WASHINGTON - The Pension Benefit Guaranty Corporation selected five investment management firms to participate in its pilot program for Smaller Asset Managers.
The Smaller Asset Managers Pilot Program, announced last year, was created to reduce barriers that smaller investment firms face when competing for the agency's business. Before the pilot program, these contracts were out of reach because the minimum required assets under management, often in the billions, were too large for small firms to qualify.
"We're pleased that after a rigorous competition, five firms stood out and were selected to participate in the program," said PBGC Director Tom Reeder. "We look forward to working with this new group of investment professionals."
Each of the firms will be responsible for investing $175 million in US core fixed income instruments.
The firms are:
- C. S. McKee, LP, Pittsburgh, Pa.
- LM Capital Group, LLC, San Diego, Calif.
- Longfellow Investment Management Co., LLC, Boston, Mass.
- New Century Advisors, LLC, Chevy Chase, Md.
- Pugh Capital Management, Inc., Seattle, Wash.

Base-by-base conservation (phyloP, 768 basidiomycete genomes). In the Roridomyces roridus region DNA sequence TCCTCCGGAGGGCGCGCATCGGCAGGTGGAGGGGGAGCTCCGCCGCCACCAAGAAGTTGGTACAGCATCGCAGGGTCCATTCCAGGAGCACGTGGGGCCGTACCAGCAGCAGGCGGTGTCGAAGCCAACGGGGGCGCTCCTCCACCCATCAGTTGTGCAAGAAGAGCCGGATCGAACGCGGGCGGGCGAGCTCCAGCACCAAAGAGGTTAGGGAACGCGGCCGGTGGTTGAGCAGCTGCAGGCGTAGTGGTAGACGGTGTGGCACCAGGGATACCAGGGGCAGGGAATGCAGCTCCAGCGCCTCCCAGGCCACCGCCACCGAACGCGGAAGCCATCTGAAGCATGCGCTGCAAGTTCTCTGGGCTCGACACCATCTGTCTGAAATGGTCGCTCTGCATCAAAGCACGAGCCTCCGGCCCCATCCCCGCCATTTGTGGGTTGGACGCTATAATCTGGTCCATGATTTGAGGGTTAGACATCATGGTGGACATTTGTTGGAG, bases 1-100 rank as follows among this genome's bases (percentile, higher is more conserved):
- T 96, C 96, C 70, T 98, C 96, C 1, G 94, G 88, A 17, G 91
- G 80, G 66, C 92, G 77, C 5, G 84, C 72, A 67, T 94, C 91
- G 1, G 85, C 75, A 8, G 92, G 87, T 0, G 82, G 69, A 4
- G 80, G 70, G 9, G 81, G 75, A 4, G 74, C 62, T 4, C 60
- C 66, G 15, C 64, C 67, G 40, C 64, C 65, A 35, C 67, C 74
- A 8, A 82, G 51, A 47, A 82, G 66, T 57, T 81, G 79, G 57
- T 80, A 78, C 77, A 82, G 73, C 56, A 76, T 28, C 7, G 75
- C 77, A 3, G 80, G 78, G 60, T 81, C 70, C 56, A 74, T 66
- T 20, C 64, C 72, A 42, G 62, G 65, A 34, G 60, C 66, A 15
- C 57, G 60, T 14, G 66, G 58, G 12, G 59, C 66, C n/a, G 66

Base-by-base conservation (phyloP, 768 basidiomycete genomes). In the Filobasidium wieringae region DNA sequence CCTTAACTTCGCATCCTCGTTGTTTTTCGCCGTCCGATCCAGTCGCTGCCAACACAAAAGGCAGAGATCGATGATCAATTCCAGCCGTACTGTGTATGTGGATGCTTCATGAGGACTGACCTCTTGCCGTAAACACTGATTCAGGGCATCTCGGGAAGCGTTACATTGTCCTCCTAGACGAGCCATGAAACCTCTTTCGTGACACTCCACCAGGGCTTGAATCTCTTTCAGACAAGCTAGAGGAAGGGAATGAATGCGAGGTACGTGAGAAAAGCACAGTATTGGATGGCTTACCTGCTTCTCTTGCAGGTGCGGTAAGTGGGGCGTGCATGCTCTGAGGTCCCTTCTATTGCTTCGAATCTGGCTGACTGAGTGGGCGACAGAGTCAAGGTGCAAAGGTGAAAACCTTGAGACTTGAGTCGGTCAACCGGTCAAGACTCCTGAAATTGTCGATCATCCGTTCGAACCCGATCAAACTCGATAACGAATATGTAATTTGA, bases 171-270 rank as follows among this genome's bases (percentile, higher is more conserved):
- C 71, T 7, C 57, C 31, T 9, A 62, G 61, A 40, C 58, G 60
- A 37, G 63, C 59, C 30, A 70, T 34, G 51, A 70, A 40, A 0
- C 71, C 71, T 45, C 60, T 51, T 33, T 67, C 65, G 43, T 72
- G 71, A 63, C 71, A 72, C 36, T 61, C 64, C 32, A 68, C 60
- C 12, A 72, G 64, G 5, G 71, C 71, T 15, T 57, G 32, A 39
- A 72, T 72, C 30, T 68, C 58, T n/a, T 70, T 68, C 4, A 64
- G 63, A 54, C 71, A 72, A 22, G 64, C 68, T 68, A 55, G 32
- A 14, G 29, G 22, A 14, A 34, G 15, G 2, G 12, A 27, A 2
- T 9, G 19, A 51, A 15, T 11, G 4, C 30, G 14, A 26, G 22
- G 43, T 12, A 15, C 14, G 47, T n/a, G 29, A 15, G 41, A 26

PBGC selected US core fixed income as the initial asset class for the pilot because research indicates that smaller asset managers are likely to add value relative to the benchmark with these assets. Additionally, the majority of PBGC's assets are invested in fixed income.
The firms will be evaluated on their performance, after fees, against the portfolio benchmark (Barclays Capital US Aggregate Bond Index) over a full market cycle of highs and lows at an acceptable level of risk.
To be considered for the program, firms had to manage a minimum of $250 million in assets, have a five-year performance history, and undergo the same competitive evaluation as other PBGC money managers. Additionally, PBGC limited its allocations to no more than 20 percent of a firm's assets under management, which is in keeping with industry standards.
PBGC protects the pension benefits of more than 40 million Americans in private-sector pension plans. The agency is directly responsible for paying the benefits of about 1.5 million people in failed pension plans. PBGC receives no taxpayer dollars and never has. Its operations are financed by insurance premiums, investment income, and with assets and recoveries from failed single-employer plans. For more information, visit PBGC.gov.